By Mark Heschmeyer on CoStar

Fundamentals in U.S. office markets appear to have stabilized and are headed toward an expected recovery, according to CoStar Group in its The State of the U.S. Office Market: Mid-Year 2010 Review & Forecast.

In its detailed quarterly analysis of the U.S. office market, CoStar Group confirmed positive net absorption for the quarter and office vacancy rates that appear to have peaked and are no longer rising.

“As we anticipated two quarters ago, it now appears we have hit the bottom of the market in terms of vacancy and that is critical here in this business,” said Andrew Florance, CEO of CoStar. “The fact that we are clearly showing some sort of bottom and we don’t have a significant increase in vacancy this quarter is very positive news.”

In presenting the latest findings based on CoStar’s research, Florance sought to dispel confusion over the office market’s performance that may have resulted from conflicting media reports.

[BLOGGER COMMENT: In an earlier post this blogger noted the fact that Florida office assets are now trading for substantially below replacement cost. My conclusion is that this appears to be an outstanding entry point for investors that have been on the sidelines waiting for a buy signal.]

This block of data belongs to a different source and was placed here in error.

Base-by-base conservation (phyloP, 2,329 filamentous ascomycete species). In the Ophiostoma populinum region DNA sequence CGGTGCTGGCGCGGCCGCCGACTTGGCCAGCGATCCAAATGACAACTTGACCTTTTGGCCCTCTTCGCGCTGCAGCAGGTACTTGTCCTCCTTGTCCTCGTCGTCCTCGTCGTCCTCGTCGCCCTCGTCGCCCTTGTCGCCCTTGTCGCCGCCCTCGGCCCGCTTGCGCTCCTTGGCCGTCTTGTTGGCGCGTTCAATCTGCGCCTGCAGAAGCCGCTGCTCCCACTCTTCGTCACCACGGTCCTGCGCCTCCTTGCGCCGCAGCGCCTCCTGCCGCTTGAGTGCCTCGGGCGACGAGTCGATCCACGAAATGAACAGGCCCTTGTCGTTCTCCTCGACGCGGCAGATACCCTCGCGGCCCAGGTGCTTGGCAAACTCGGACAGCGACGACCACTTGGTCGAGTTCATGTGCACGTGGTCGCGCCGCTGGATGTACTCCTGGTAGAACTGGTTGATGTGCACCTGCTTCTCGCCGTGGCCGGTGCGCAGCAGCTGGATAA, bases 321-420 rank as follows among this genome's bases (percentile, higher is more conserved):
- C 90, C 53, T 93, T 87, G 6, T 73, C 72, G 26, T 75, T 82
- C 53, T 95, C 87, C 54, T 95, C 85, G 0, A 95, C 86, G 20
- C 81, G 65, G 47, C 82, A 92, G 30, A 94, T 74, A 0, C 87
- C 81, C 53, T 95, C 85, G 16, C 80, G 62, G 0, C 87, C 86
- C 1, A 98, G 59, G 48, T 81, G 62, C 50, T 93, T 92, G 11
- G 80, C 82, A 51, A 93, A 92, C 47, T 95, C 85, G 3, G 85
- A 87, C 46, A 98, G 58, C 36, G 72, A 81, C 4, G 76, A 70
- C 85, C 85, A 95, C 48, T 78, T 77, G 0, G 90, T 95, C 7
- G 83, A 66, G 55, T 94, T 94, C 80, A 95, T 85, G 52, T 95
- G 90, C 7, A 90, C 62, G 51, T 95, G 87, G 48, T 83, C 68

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Tampa Bay Sale TrAs the price

[BLOGGER QUESTION]

Is it time to call a buying signal for office properties in Florida now that the acquisition price has dipped under the replacement cost? Or are office investors trying to catch a falling knife?

With Little Quality Office Product in Play, Investors Vying Sharply for Low Hanging Fruit

By Mark Heschmeyer

Last year, capitalization rates on large office property sales rocketed from the mid-6 range to the mid-8 range. So far this year, cap rates have reversed course, falling back just as rapidly to mid-7 range. Under ‘normal’ conditions, this would imply that property values are increasing. So why isn’t the commercial real estate industry elated?

Cap rates are a benchmark determined by dividing income by property value. Increasing cap rates typically imply that property values are falling. Last year, no one in commercial real estate doubted that the rapid rise in cap rates reflected an equal rapid decline in property values.

[BLOGGER COMMENT: This is a bifurcated market. Class D&F assets are being sold at a dramatic discounts to replacement cost for cash since no financing is available for low quality assets. Class A&AA assets are receiving 20-30 bids when those assets come to market from investors that have raised trillions of equity capital and need to place it before their investors start asking for their money back. The trend toward low cap rates in investment grade assets will continue as the 10 year Treasury stays at such low levels (3.48% as of this writing) and positive leverage can be achieved.  I predict the return of transactions for Class B&C assets will only happen once CMBS 2.0 hits high gear in Q3 or Q4 of 2010.]

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